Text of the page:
Those disappeared quietly in 2008 when Woodlawn released DuPont from the restrictions.

When asked about the deed restriction late last year, Vernon Green, chief operating officer of Woodlawn Trustees, said the conditions had been lifted years ago.

But several weeks ago, when asked about the deed restrictions, he said to the best of his knowledge Woodlawn had never owned the DuPont Country Club land but another small piece with a historic house. He said the company would not be interested in purchasing the property for preservation as part of its mission.

Later, when The News Journal informed Green that a 1932 map showed Woodlawn owning the land, Green indicated he was unaware of it. Then, when told public documents showed that Woodlawn released the restrictions, Green said he would have to look into it. Green said that despite the fact he signed the release documents as a witness and notarized it.

He said he could not comment on whether the action conflicted with Woodlawn's mission.

Since then, Green has not returned repeated phone calls or emails.

DuPont declined to comment on whether Woodlawn received any consideration for lifting the provisions.

"There had to be a quid pro quo," Weiner said. "I've inquired routinely [of Woodlawn] and have been unable to get answers."


Neighbors are vigilant

Even without the restrictions, any development proposal will face an uphill fight.

Community groups in New Castle County are battle-tested after attempts to build Barley Mill Plaza, DuPont's former office park in Greenville. DuPont sold the roughly 100-acre parcel on Del. 141 in 2007 and it has yet to see a shovel, despite efforts beginning in 2008 to develop it by the Stoltz real estate organization. It led to a protracted lawsuit won by the community.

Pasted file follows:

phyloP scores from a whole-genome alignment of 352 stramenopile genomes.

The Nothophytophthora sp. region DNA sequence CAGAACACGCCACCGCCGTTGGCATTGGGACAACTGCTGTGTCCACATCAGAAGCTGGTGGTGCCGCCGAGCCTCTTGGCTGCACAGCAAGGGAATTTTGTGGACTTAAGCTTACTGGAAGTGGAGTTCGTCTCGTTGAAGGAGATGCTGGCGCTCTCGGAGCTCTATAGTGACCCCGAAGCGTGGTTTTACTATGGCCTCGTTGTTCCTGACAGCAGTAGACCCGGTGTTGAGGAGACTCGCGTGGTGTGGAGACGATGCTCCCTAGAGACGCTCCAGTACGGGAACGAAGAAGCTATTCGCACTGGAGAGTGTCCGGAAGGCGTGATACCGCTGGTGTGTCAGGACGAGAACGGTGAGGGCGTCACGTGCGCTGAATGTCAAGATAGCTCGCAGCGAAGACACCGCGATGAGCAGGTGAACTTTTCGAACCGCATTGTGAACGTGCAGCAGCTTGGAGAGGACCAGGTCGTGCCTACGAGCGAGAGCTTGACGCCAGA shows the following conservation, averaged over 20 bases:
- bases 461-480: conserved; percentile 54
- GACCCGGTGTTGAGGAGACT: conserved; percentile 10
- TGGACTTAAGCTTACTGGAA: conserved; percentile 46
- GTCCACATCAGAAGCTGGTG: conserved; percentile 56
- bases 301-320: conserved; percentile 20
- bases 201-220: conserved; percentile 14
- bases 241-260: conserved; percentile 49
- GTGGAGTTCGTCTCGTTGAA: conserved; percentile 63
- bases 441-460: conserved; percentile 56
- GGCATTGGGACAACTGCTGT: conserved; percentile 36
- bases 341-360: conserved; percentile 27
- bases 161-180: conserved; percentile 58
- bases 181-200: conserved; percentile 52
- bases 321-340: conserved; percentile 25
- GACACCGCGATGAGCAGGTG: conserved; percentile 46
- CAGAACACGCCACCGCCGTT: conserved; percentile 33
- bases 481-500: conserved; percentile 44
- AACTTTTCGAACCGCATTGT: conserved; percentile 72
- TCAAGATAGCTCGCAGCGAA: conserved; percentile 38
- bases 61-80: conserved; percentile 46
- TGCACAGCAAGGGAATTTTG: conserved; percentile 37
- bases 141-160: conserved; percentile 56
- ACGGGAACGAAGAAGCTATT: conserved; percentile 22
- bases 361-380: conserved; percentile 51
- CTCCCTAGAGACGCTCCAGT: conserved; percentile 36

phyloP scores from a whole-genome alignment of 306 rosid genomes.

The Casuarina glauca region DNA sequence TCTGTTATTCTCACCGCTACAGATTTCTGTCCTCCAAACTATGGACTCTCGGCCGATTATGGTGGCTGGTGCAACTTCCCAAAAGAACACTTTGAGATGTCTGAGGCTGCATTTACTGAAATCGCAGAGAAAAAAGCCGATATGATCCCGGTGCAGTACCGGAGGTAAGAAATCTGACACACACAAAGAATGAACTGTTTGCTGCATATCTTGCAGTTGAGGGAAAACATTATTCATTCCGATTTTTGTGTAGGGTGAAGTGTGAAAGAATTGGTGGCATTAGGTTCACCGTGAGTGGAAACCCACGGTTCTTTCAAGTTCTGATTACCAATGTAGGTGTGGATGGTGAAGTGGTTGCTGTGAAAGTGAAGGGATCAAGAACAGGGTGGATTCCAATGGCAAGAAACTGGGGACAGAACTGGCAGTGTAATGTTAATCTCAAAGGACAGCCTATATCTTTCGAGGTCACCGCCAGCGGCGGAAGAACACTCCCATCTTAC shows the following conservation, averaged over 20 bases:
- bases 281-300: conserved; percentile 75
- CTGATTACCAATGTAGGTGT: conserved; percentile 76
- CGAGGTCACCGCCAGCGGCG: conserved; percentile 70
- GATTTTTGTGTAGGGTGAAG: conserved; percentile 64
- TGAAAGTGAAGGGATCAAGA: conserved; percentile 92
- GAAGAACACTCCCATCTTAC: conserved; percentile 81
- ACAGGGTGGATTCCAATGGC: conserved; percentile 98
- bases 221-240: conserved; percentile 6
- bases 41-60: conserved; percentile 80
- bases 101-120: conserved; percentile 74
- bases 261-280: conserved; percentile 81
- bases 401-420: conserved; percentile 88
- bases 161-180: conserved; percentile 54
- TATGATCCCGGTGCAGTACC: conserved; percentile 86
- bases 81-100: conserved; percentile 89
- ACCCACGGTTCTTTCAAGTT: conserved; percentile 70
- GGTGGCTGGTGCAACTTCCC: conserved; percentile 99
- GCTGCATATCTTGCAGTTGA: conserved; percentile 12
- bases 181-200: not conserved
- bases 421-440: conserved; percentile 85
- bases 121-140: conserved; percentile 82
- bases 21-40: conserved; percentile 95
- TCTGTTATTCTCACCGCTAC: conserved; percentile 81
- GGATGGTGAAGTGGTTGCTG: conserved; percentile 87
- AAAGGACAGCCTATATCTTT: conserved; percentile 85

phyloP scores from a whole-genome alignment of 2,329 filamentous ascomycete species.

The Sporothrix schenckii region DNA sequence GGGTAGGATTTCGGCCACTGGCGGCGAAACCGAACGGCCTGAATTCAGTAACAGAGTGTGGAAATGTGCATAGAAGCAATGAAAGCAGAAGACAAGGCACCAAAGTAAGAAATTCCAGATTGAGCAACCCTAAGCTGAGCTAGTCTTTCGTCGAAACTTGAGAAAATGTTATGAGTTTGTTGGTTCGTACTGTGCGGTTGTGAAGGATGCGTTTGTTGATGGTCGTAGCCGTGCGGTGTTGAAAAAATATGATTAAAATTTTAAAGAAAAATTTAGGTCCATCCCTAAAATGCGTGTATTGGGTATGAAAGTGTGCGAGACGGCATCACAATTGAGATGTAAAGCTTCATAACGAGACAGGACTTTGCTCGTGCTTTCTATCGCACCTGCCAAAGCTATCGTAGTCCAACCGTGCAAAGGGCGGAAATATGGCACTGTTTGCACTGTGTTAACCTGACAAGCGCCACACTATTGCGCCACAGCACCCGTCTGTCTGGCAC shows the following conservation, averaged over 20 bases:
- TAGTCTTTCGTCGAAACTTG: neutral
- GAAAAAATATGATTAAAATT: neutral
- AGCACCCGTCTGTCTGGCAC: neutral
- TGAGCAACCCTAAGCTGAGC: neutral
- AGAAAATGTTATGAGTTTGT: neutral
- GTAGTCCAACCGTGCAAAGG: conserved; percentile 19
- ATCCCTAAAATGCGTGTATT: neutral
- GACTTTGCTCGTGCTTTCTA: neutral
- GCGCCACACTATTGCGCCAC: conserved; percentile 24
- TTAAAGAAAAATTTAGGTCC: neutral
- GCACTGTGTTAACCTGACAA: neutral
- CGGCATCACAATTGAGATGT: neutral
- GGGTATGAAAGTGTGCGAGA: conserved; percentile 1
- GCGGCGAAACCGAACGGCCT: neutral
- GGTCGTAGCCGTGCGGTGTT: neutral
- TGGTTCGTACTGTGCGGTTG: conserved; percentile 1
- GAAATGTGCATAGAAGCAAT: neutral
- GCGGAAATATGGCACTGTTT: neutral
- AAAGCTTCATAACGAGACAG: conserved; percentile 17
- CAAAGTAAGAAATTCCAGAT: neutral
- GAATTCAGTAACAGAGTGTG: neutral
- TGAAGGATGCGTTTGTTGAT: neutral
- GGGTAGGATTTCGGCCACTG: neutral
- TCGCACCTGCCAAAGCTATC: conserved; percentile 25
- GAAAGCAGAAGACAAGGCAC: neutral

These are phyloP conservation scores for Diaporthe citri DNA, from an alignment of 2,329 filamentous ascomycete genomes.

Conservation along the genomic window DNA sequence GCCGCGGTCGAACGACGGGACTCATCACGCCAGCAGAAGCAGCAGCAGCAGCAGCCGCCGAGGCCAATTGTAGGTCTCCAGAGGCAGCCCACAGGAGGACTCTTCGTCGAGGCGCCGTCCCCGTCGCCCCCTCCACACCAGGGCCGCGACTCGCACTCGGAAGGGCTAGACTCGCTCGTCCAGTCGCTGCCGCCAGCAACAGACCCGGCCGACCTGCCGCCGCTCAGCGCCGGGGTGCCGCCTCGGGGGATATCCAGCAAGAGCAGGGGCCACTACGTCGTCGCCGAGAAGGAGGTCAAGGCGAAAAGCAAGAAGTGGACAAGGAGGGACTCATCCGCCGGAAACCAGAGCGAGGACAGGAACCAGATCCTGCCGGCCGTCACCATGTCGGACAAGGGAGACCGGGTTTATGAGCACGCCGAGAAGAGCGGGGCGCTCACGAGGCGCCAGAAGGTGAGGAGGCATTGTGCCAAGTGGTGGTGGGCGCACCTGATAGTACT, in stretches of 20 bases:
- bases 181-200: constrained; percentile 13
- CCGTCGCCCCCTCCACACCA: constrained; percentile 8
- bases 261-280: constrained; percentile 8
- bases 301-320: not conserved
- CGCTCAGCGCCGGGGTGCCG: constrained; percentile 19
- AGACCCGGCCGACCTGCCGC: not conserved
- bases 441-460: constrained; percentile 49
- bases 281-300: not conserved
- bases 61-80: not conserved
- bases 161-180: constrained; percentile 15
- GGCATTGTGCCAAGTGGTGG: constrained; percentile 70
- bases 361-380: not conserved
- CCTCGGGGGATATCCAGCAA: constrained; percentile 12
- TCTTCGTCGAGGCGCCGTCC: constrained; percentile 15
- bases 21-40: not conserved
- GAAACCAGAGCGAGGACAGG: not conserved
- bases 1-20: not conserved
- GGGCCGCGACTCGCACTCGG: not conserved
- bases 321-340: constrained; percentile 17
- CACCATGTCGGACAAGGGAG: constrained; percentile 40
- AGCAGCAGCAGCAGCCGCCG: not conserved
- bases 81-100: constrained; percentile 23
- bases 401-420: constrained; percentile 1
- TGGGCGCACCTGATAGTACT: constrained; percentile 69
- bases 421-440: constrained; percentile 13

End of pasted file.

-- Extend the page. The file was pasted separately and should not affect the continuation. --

"The DuPont Country Club would be Barley Mill tenfold," said English, the former country club manager.

There continues to be restrictions on two of the club's lands – including the Georgian mansion and grounds DuPont purchased in 1990 for a banquet and conference center. Today, the former estate of Pierre S. du Pont III and the childhood home of former Gov. Pete du Pont, is called Brantwyn. The deed between the former du Pont estate and the company calls for nearly 15 acres of the approximately 58.6-acre property to "forever be preserved in its natural state" with no development, clearing, filling or other alterations."

The remaining 43.6 acres are restricted to use as a conference or education center, as part of the golf course or for single-family residential use – provided the land is not part of more than three residential lots, the deed says.

Zoning on the former Woodlawn land near Brantwyn is suburban estate, which means there is a two-acre minimum and is not to be served by county sewer.